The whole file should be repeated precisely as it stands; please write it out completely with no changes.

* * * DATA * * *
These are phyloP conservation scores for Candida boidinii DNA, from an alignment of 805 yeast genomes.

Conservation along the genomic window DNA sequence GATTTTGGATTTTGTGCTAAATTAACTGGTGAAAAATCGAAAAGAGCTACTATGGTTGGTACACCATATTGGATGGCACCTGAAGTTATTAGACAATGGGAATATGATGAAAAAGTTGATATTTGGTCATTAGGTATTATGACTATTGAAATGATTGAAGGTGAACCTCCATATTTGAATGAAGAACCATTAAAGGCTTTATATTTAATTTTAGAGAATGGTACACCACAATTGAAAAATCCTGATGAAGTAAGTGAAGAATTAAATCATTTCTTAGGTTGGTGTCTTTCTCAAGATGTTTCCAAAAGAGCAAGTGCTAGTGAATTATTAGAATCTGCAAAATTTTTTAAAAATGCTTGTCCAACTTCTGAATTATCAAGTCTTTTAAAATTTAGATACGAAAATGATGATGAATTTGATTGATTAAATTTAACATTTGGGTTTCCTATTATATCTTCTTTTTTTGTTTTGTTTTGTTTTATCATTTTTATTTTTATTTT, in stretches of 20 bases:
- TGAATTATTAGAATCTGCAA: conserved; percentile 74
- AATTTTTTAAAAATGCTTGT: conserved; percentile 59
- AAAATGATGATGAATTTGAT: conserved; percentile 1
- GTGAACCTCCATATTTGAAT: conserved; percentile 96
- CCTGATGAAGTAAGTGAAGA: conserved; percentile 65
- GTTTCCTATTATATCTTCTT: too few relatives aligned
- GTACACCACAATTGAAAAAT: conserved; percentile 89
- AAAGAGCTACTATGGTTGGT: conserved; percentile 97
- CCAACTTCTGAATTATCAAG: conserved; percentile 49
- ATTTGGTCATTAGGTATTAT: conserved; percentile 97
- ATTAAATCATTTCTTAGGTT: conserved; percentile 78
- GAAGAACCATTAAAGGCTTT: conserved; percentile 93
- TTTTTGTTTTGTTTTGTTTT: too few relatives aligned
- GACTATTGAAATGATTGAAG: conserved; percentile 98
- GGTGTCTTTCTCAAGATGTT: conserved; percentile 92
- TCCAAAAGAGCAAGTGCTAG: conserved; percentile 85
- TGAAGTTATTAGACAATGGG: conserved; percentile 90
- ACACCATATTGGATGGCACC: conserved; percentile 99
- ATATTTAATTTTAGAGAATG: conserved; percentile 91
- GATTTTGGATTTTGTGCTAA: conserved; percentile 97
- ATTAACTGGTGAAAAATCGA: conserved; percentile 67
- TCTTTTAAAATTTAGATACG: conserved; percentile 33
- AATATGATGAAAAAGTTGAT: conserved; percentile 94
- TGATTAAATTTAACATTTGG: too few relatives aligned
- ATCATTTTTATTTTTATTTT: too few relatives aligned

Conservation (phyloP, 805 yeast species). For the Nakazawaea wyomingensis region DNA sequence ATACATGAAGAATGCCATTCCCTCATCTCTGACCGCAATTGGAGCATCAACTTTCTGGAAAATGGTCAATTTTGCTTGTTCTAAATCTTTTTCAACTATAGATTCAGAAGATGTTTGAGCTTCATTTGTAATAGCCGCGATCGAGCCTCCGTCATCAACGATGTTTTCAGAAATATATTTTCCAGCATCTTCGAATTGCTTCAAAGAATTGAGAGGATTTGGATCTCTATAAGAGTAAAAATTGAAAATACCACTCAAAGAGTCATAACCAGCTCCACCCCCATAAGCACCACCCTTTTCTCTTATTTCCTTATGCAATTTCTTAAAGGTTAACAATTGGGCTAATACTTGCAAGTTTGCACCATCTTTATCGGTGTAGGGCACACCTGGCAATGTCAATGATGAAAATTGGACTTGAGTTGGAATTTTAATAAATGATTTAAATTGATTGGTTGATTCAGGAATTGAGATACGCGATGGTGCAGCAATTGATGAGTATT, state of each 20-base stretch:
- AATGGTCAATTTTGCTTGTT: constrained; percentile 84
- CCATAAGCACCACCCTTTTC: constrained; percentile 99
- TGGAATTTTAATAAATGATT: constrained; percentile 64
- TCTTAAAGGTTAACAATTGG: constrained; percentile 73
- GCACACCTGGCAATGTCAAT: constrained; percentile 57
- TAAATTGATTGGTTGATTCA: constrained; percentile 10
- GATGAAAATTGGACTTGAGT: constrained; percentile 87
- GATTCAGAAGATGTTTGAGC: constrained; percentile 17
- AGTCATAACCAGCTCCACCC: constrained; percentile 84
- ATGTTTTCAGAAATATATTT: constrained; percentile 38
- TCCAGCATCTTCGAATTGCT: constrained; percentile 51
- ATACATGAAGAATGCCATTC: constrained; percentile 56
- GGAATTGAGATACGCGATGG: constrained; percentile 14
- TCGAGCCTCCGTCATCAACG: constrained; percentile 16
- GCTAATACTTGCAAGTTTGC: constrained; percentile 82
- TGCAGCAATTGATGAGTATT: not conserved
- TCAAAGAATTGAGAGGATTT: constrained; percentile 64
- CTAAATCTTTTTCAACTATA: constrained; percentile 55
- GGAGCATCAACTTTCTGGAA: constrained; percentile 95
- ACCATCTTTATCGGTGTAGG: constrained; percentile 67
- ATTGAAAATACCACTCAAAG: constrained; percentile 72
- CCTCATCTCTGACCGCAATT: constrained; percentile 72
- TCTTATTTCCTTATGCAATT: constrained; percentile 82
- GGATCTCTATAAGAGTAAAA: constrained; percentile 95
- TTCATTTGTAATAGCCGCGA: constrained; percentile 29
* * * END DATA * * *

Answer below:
These are phyloP conservation scores for Candida boidinii DNA, from an alignment of 805 yeast genomes.

Conservation along the genomic window DNA sequence GATTTTGGATTTTGTGCTAAATTAACTGGTGAAAAATCGAAAAGAGCTACTATGGTTGGTACACCATATTGGATGGCACCTGAAGTTATTAGACAATGGGAATATGATGAAAAAGTTGATATTTGGTCATTAGGTATTATGACTATTGAAATGATTGAAGGTGAACCTCCATATTTGAATGAAGAACCATTAAAGGCTTTATATTTAATTTTAGAGAATGGTACACCACAATTGAAAAATCCTGATGAAGTAAGTGAAGAATTAAATCATTTCTTAGGTTGGTGTCTTTCTCAAGATGTTTCCAAAAGAGCAAGTGCTAGTGAATTATTAGAATCTGCAAAATTTTTTAAAAATGCTTGTCCAACTTCTGAATTATCAAGTCTTTTAAAATTTAGATACGAAAATGATGATGAATTTGATTGATTAAATTTAACATTTGGGTTTCCTATTATATCTTCTTTTTTTGTTTTGTTTTGTTTTATCATTTTTATTTTTATTTT, in stretches of 20 bases:
- TGAATTATTAGAATCTGCAA: conserved; percentile 74
- AATTTTTTAAAAATGCTTGT: conserved; percentile 59
- AAAATGATGATGAATTTGAT: conserved; percentile 1
- GTGAACCTCCATATTTGAAT: conserved; percentile 96
- CCTGATGAAGTAAGTGAAGA: conserved; percentile 65
- GTTTCCTATTATATCTTCTT: too few relatives aligned
- GTACACCACAATTGAAAAAT: conserved; percentile 89
- AAAGAGCTACTATGGTTGGT: conserved; percentile 97
- CCAACTTCTGAATTATCAAG: conserved; percentile 49
- ATTTGGTCATTAGGTATTAT: conserved; percentile 97
- ATTAAATCATTTCTTAGGTT: conserved; percentile 78
- GAAGAACCATTAAAGGCTTT: conserved; percentile 93
- TTTTTGTTTTGTTTTGTTTT: too few relatives aligned
- GACTATTGAAATGATTGAAG: conserved; percentile 98
- GGTGTCTTTCTCAAGATGTT: conserved; percentile 92
- TCCAAAAGAGCAAGTGCTAG: conserved; percentile 85
- TGAAGTTATTAGACAATGGG: conserved; percentile 90
- ACACCATATTGGATGGCACC: conserved; percentile 99
- ATATTTAATTTTAGAGAATG: conserved; percentile 91
- GATTTTGGATTTTGTGCTAA: conserved; percentile 97
- ATTAACTGGTGAAAAATCGA: conserved; percentile 67
- TCTTTTAAAATTTAGATACG: conserved; percentile 33
- AATATGATGAAAAAGTTGAT: conserved; percentile 94
- TGATTAAATTTAACATTTGG: too few relatives aligned
- ATCATTTTTATTTTTATTTT: too few relatives aligned

Conservation (phyloP, 805 yeast species). For the Nakazawaea wyomingensis region DNA sequence ATACATGAAGAATGCCATTCCCTCATCTCTGACCGCAATTGGAGCATCAACTTTCTGGAAAATGGTCAATTTTGCTTGTTCTAAATCTTTTTCAACTATAGATTCAGAAGATGTTTGAGCTTCATTTGTAATAGCCGCGATCGAGCCTCCGTCATCAACGATGTTTTCAGAAATATATTTTCCAGCATCTTCGAATTGCTTCAAAGAATTGAGAGGATTTGGATCTCTATAAGAGTAAAAATTGAAAATACCACTCAAAGAGTCATAACCAGCTCCACCCCCATAAGCACCACCCTTTTCTCTTATTTCCTTATGCAATTTCTTAAAGGTTAACAATTGGGCTAATACTTGCAAGTTTGCACCATCTTTATCGGTGTAGGGCACACCTGGCAATGTCAATGATGAAAATTGGACTTGAGTTGGAATTTTAATAAATGATTTAAATTGATTGGTTGATTCAGGAATTGAGATACGCGATGGTGCAGCAATTGATGAGTATT, state of each 20-base stretch:
- AATGGTCAATTTTGCTTGTT: constrained; percentile 84
- CCATAAGCACCACCCTTTTC: constrained; percentile 99
- TGGAATTTTAATAAATGATT: constrained; percentile 64
- TCTTAAAGGTTAACAATTGG: constrained; percentile 73
- GCACACCTGGCAATGTCAAT: constrained; percentile 57
- TAAATTGATTGGTTGATTCA: constrained; percentile 10
- GATGAAAATTGGACTTGAGT: constrained; percentile 87
- GATTCAGAAGATGTTTGAGC: constrained; percentile 17
- AGTCATAACCAGCTCCACCC: constrained; percentile 84
- ATGTTTTCAGAAATATATTT: constrained; percentile 38
- TCCAGCATCTTCGAATTGCT: constrained; percentile 51
- ATACATGAAGAATGCCATTC: constrained; percentile 56
- GGAATTGAGATACGCGATGG: constrained; percentile 14
- TCGAGCCTCCGTCATCAACG: constrained; percentile 16
- GCTAATACTTGCAAGTTTGC: constrained; percentile 82
- TGCAGCAATTGATGAGTATT: not conserved
- TCAAAGAATTGAGAGGATTT: constrained; percentile 64
- CTAAATCTTTTTCAACTATA: constrained; percentile 55
- GGAGCATCAACTTTCTGGAA: constrained; percentile 95
- ACCATCTTTATCGGTGTAGG: constrained; percentile 67
- ATTGAAAATACCACTCAAAG: constrained; percentile 72
- CCTCATCTCTGACCGCAATT: constrained; percentile 72
- TCTTATTTCCTTATGCAATT: constrained; percentile 82
- GGATCTCTATAAGAGTAAAA: constrained; percentile 95
- TTCATTTGTAATAGCCGCGA: constrained; percentile 29